When I just started charming, the impression I got was that charm code should try and never let a unit go into error state. Instead, I thought, we should catch all exceptions and go into
blocked with an appropriate message (and apparently it wasn’t just me thinking that).
However, pretty soon it became quite clear that this would overcomplicate charm code:
- Some charms use centralized status-setting, and some - decentralized.
- with centralized status setting (
collect-statusor “common exit hook”) it would be difficult to propagate a status change from the line where an exception was caught;
- with decentralized status setting, we could be overwriting an important status message from before.
- with centralized status setting (
- Even if we successfully prevented an error status, there is not much the juju admin can do about it other than waiting for update-status to retry. Which means charm code would need to maintain some state to have context to continue from on the next update-status.
- “Blocked” status isn’t blocking anything - it’s just a cosmetic feature in
juju statusthat the admin needs to know to check, otherwise it will go unnoticed.
Instead, we could just let the charm go into error status. Some advantages:
- Juju will automatically keep retrying the failing hook (see
- Juju preserves the hook’s original context (e.g. relation data at the time the hook originally fired).
If a pebble operation such as
push fails, the charm should probably go into error state.
Pebble exceptions that are likely to go away the next time juju retries the hook:
When charm code interacts directly with k8s (e.g. using lightkube) and some instruction critically fails, the charm should probably go into error state.
Lightkube exceptions that are likely to go away the next time juju retries the hook:
When charm code (or library code) sets status all over the place, we could be overwriting important messages. A typical workaround is some state-keeping mechanism such as StoredState. But ideally, charm code shouldn’t do that. Charms are perhaps not stateless, but it would be great if we could treat them as amnesiacs.
collect-status feature helps with that. In the collect-status approach, all statuses should be queryable at any point in time. For this reason, it seems like:
Queryable statuses should be queried via collect-status; everything else should send a charm into error state.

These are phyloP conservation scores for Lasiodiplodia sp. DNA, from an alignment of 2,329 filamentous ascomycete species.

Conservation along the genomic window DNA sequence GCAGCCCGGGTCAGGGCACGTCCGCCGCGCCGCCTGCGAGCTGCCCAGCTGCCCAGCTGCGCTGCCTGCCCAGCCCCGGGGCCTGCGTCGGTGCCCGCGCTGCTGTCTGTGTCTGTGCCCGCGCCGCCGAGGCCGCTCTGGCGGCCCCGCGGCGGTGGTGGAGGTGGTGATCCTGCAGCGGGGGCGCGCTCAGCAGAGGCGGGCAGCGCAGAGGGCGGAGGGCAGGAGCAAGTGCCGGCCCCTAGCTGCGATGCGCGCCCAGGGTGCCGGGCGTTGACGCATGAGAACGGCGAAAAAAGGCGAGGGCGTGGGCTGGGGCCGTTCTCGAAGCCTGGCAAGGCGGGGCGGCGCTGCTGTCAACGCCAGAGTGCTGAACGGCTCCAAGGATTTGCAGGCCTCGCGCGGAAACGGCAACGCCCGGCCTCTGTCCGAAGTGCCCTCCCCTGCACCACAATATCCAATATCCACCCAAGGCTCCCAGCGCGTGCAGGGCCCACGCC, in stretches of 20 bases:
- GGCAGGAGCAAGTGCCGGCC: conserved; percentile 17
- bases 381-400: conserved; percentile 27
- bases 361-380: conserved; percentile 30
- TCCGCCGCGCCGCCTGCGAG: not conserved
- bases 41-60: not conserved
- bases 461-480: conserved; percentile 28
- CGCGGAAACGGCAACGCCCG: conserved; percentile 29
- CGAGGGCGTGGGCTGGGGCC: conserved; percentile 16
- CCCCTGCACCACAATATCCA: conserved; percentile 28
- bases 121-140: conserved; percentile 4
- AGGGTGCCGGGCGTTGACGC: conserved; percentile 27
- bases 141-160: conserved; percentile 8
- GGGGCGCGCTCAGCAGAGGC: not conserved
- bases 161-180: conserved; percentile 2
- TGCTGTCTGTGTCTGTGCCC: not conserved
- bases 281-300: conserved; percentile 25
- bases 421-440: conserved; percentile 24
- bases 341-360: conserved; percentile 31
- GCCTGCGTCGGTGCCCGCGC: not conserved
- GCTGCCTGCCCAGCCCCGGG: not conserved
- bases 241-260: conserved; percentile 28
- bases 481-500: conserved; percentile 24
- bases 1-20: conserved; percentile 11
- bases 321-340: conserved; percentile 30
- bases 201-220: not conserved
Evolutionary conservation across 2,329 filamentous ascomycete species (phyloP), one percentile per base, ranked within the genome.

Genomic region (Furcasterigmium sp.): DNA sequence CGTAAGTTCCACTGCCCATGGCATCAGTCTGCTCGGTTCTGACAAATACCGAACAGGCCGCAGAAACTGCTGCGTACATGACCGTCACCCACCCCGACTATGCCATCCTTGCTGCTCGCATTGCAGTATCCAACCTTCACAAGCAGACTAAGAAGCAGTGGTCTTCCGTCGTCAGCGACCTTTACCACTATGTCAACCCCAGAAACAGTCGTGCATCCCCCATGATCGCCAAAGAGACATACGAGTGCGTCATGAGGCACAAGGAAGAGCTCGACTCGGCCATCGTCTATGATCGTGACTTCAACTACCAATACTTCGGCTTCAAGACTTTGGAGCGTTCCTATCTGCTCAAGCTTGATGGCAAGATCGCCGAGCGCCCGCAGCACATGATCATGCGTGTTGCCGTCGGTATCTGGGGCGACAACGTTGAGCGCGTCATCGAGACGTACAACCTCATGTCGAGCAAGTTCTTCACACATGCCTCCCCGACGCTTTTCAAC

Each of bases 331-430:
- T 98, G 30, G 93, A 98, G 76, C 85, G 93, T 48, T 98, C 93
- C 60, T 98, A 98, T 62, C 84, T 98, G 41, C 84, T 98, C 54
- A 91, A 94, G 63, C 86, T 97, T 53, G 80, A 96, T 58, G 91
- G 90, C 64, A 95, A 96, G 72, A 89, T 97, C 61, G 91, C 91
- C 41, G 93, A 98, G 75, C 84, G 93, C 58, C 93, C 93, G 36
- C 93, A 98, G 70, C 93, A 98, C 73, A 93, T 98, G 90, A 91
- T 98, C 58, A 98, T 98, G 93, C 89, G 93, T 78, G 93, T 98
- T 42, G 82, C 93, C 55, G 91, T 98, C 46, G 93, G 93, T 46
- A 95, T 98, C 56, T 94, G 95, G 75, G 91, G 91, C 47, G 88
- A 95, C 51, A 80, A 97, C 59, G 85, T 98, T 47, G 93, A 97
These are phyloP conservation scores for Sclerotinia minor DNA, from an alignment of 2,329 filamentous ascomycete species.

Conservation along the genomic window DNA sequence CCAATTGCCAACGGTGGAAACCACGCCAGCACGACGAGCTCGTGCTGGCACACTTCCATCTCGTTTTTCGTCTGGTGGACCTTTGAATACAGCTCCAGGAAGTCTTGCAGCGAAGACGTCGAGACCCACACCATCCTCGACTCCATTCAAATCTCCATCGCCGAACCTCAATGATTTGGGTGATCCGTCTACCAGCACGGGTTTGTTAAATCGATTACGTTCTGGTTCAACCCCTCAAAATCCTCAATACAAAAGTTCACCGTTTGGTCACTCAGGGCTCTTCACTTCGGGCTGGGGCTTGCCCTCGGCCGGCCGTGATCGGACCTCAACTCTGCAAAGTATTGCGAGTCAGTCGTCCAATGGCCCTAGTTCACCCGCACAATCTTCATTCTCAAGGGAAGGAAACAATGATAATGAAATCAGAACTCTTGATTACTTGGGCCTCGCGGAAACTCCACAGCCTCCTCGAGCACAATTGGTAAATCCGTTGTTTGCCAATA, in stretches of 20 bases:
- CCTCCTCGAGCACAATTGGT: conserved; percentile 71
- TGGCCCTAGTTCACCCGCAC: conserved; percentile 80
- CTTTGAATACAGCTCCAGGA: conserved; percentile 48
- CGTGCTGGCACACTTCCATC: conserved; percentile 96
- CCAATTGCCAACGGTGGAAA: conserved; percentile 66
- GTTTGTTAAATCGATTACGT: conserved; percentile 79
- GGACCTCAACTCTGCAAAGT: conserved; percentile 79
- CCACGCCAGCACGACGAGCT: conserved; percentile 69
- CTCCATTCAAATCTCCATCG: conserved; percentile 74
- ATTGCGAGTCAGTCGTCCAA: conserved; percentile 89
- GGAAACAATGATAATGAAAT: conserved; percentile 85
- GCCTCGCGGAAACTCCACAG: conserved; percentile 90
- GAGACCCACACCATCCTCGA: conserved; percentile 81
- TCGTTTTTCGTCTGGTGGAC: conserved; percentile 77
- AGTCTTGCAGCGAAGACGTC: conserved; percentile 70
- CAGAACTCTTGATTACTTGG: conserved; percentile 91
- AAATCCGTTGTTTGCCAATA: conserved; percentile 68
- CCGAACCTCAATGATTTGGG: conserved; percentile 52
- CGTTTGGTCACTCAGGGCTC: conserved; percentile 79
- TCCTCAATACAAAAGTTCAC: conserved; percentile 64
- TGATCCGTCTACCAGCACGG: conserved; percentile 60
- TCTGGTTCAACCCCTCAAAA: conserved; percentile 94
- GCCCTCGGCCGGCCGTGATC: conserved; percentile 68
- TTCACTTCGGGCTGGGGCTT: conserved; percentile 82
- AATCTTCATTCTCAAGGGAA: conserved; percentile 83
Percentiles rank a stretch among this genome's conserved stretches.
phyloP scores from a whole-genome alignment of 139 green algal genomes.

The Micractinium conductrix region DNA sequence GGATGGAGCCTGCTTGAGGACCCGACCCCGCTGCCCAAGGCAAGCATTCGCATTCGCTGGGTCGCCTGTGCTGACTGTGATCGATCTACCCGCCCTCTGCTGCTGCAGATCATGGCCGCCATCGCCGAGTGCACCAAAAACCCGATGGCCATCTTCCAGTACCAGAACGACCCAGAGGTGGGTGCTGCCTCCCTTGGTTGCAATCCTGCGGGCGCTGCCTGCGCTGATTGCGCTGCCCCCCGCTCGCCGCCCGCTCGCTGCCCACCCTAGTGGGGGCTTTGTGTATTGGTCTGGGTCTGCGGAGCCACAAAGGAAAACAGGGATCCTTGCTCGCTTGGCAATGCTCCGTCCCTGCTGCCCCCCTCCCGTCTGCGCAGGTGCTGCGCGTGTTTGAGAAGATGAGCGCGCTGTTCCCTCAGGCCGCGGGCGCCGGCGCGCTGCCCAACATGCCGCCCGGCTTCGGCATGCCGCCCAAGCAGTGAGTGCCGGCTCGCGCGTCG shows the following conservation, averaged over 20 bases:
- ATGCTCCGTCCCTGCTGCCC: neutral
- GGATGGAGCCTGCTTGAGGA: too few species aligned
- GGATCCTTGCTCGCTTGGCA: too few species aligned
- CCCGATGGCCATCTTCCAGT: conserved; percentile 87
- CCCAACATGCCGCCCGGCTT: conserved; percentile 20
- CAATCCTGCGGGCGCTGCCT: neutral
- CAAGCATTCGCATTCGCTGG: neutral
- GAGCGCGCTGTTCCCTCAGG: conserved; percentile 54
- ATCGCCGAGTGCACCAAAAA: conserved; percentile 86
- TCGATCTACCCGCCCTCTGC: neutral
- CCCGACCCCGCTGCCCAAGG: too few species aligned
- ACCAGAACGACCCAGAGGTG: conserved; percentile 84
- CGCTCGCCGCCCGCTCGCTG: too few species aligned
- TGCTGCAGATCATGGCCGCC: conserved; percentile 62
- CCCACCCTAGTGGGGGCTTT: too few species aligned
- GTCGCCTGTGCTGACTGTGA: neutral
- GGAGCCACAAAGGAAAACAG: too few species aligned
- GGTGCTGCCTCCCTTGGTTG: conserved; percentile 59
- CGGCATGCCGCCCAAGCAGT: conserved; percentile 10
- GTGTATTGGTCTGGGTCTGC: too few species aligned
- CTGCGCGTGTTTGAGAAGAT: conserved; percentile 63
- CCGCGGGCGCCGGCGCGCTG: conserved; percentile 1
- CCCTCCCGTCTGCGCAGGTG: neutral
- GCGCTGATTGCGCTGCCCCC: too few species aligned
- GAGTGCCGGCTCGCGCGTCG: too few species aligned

An error state is a situation in which the charm is unable to take any action to progress the model of the world.
Juju doesn’t let you simply
juju remove an application in an error state because without the charm we wouldn’t know how to cleanup correctly. Upgrading and model migration too won’t be possible while a charm is in error state.
Going into error state stops the charm from reacting to what is happening. By going into error state a charm is signalling that it cannot manage the application anymore.
When the juju model (e.g. config options, relation data) tells our charm one thing, but the charm does not (or cannot) have it reflected (e.g. update workload filesystem or statefulset), then we are in “model departure”.
In some error state situations, Juju’s preservation of hook context is desirable. In other error state situtations, it is detrimental: correcting a config option or relation data would not help resolving the charm, because juju will continue to retry the hook with the old context.
At this point, manual intervention would be needed to force juju to ignore the failing hook:
juju resolve --no-retry <unit>
but the admin would have to remember to run it only after a corrective action was taken, i.e. only when there is another
relation-changed in the queue, otherwise we would remain in model-departure land.
So there are three kinds of statuses:
- “Pull” statuses. Those are statuses that can be queried for (“pulled”) at any point in time. Those are the kinds of statuses that
collect-statuswas originally designed for.
- “Push” statuses. Those are statuses that are “pushed” in specific circumstances, and need to be preserved across charm re-init, because they cannot be queried for without attempting a mutating instruction.
- Error status. Those are situations where we can’t do anything about the error and are expecting Juju to resolve in the next hook execution, without necessarily requiring manual admin intervention.
- Errors we expect to be transient (pebble push, k8s comms) can we wrapped in retry logic.
In code it may look like this:
def _on_collect_status(self, event: ops.CollectStatusEvent):
# Collect (non-racy) "pull" statuses
# Collect "push" statuses (and racy "pull" statuses that
# were converted to push statuses)
for status in self._stored.push_statuses:
# Error status is not collected - it's just a traceback
# from an uncaught exception that puts the charm in error.
- If possible, convert “push” statuses into “pull” statuses.
- Make sure racy statuses such as
is_readyare handled as “push” statuses.
- Wrap transient errors such as
pebble.ConnectionErrorwith retry logic.
- Errors that make the application unmanageable should put the charm in error status.
Implementation example: https://github.com/canonical/prometheus-k8s-operator/pull/561